An utterly routine revenge movie. On any of the cable TV networks, it is the type of flick scheduled for the wee hours; after the last well-known action film and before the infomercials.
Robin Tunney and Cole Hauser in 'Paparazzi'
With movies, excuse me, with product like this, the best you can hope for is a familiar face in the supporting cast, maybe, or perhaps a good stunt or two. Mel Gibson produced the film (with partners Bruce Davey and Stephen McEveety) and tries to sweeten the viewing experience with cameo appearances by three big-name performers.
Because I so very much don't want you to spend a dime on this trifle, I'll tell you about them now. The first cameo happens as the lead actor leaves a counseling session. He exits through the waiting room and the camera lingers for a moment on a rumpled, worried-looking fellow sitting in a chair, his lap laden with notebooks. The seated man is Mel Gibson, in a blink-and-you'll-miss-it cameo.
Next up is Chris Rock, who plays a pizza delivery guy for about two minutes. He doesn't have any jokes to speak of; he just fusses around a lot. The last cameo is from Matthew McConaughey, playing himself. He exchanges pleasantries with the film's male lead (while looking very uncomfortable) at a movie premiere.
So there you go; the surprise celebrity appearances have been spoiled by the mean old movie critic. Now you can spend your hard-earned money on something of worth.
What really annoys me about this particular 82 minutes of product is that the premise actually had potential. I've watched some news pieces on paparazzi - freelance photographers who specialize in taking candid shots of celebrities.
The financial rewards can be astronomic, but only if the photographer delivers a really juicy photo: a celebrity drunk in public, a well-known couple squabbling, a married performer out with someone other than his or her spouse. The paparazzi go where celebrities go: premieres, of course, but also to trendy nightclubs and restaurants. And to airports. And sometimes to where an actor's children go to school.
All of this raises interesting questions about the celebrities' right to privacy vs. the right of the paparazzi to do their jobs, skuzzy though they may be. Some say that loss of privacy is part of the price of fame and besides, these people long to be photographed, don't they? Obviously, no one attending a red carpet event has any business complaining about being photographed.
Ah, but what about the actor that parks behind the theater and tries to slip in the back, only to find paparazzi hiding behind the dumpster? Perhaps it's unreasonable for a celebrity to expect to visit a trendy nightclub or restaurant and not be shot, but what about the airport? Don't celebrities have the right to go from their planes to their cars without being accosted?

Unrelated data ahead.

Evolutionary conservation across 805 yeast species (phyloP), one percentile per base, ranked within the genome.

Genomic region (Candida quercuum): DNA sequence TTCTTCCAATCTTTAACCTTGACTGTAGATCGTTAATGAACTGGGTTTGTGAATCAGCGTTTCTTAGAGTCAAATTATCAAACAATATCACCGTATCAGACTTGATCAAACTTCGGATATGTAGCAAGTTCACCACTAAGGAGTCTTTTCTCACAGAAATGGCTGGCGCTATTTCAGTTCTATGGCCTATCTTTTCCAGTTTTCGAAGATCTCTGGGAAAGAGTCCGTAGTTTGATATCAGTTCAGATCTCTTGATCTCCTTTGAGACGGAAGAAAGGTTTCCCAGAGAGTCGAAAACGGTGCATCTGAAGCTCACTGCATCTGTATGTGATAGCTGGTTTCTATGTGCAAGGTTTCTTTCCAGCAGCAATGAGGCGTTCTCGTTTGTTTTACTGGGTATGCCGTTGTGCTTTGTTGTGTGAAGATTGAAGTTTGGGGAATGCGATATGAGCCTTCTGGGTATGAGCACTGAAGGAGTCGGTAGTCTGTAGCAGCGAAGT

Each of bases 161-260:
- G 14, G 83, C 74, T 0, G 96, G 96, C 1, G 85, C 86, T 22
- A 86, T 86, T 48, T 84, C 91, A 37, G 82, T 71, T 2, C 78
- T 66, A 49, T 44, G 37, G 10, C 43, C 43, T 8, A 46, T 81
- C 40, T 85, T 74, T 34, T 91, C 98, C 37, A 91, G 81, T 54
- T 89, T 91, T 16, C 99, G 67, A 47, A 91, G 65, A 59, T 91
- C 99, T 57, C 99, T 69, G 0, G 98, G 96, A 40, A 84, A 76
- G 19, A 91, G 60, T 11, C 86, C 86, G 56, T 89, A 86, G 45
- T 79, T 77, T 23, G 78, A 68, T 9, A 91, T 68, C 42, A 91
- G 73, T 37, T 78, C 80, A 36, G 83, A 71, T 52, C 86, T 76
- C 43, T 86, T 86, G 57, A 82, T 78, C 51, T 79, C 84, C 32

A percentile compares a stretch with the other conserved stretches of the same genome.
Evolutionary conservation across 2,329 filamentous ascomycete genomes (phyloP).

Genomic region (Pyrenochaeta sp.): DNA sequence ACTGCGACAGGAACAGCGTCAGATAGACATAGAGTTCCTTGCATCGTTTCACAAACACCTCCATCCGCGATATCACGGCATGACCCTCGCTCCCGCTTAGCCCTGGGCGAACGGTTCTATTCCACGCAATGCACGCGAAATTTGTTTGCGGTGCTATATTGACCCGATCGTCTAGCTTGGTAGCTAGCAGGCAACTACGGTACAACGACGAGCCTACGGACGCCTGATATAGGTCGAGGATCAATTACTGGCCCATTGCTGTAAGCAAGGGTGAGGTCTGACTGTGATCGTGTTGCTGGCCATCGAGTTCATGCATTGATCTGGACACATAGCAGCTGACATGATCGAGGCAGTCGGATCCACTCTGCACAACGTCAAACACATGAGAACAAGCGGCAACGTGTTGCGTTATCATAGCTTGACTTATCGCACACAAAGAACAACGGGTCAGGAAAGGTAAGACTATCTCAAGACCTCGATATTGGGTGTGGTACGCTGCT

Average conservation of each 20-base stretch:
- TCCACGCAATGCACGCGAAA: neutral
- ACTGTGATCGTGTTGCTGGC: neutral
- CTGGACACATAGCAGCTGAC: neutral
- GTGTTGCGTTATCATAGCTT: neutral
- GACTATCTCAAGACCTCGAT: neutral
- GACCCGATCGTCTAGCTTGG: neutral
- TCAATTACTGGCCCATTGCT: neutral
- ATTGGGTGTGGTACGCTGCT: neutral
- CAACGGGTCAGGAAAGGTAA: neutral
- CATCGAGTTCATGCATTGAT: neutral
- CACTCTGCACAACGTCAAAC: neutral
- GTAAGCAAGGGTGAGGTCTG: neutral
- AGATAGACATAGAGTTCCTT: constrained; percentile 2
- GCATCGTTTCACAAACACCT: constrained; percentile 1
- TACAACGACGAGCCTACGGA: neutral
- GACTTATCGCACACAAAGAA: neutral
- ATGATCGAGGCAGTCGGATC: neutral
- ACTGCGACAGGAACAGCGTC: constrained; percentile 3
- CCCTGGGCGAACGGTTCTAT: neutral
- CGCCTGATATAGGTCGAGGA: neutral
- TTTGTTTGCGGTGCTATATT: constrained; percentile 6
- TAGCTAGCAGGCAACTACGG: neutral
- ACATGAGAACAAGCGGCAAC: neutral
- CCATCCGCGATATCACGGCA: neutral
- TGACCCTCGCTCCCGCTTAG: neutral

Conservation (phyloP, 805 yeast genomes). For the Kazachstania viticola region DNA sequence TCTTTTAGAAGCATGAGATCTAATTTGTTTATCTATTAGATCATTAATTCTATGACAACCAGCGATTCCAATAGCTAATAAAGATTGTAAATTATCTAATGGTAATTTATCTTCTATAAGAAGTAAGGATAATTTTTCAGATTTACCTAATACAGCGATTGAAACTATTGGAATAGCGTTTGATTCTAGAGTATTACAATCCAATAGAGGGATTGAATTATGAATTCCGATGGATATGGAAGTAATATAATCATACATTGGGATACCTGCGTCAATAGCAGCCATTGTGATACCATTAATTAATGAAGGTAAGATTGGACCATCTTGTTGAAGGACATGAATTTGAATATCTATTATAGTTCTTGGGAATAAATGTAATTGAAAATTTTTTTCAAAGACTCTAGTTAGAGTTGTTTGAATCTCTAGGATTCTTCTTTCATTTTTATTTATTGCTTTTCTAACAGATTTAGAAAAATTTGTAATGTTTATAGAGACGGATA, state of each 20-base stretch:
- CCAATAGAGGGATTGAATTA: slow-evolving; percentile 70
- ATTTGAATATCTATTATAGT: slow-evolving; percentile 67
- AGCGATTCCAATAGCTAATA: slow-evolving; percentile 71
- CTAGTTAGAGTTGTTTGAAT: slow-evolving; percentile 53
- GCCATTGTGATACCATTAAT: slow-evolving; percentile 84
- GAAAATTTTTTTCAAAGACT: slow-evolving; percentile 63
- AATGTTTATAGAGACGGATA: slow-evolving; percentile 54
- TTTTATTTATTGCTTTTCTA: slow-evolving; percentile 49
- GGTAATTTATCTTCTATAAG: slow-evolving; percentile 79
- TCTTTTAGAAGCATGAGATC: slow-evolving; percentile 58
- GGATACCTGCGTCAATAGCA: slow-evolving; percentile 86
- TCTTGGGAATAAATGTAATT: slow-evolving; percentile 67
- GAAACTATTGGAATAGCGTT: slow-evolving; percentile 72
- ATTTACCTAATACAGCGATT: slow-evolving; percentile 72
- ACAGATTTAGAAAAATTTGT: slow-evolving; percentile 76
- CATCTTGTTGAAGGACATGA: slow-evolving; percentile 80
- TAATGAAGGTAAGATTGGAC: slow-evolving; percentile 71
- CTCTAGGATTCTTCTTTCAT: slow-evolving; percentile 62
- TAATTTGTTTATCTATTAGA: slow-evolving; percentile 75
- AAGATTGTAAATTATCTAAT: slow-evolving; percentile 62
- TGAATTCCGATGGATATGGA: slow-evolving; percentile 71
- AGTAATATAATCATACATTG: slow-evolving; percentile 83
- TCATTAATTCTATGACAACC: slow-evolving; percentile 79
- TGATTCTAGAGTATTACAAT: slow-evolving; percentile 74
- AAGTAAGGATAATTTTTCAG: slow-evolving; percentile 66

What about a celebrity couple that rents a Caribbean island villa for a private vacation, only to have a photographer wait in a boat near the island and use special cameras and equipment to snap long-distance shots of them nude by the pool? And what about paparazzi that shout vile things at celebrities, hoping to trigger an anger outburst that they can shoot?
Finally, what about celebrities trying to protect their children? When a photographer takes a picture of some movie star shopping with her son, isn't he putting a target on the kid?
When I first heard of this film I got excited, foolishly believing that Gibson and company would use the movie as a forum for arguing the ethics of it all. I pictured a movie with the beleaguered star and the wily paparazzi trying to outfox each other, with the requisite action scenes mixed with fiery debates.
Instead, I get a generic revenge movie with Cole Hauser, an actor possessing zero charisma, playing actor Bo Laramie, the red-hot star of Adrenaline Force and Adrenaline Force 2. Though Bo is now famous, he remains a Montana transplant who just wants to live quietly with his wife (Robin Tunney) and young son (Kevin Gage) in their fabulous Malibu compound. Alas, an especially mean pack of paparazzi (lead by Tom Sizemore, who keeps his performance on the bug-eyed, screaming level for the whole film) won't let up on Bo, leading to a scene reminiscent of Princess Di, where the paparazzi box in the Laramie's car, triggering a wreck that injures the missus and leaves the boy in a coma. The cop in charge of the investigation (Dennis Farina, breezing through the movie on the way to his new gig on Law & Order) tries to work matters out legally, but Bo has other ideas in mind.
You can write the rest. For that matter, you can probably act in it and film it as well as the parties involved. But don't you even consider debating on where the line should be drawn between the rights of the paparazzi and those of the celebrities. There's no room for ideas like that in a doorstop of a movie like this.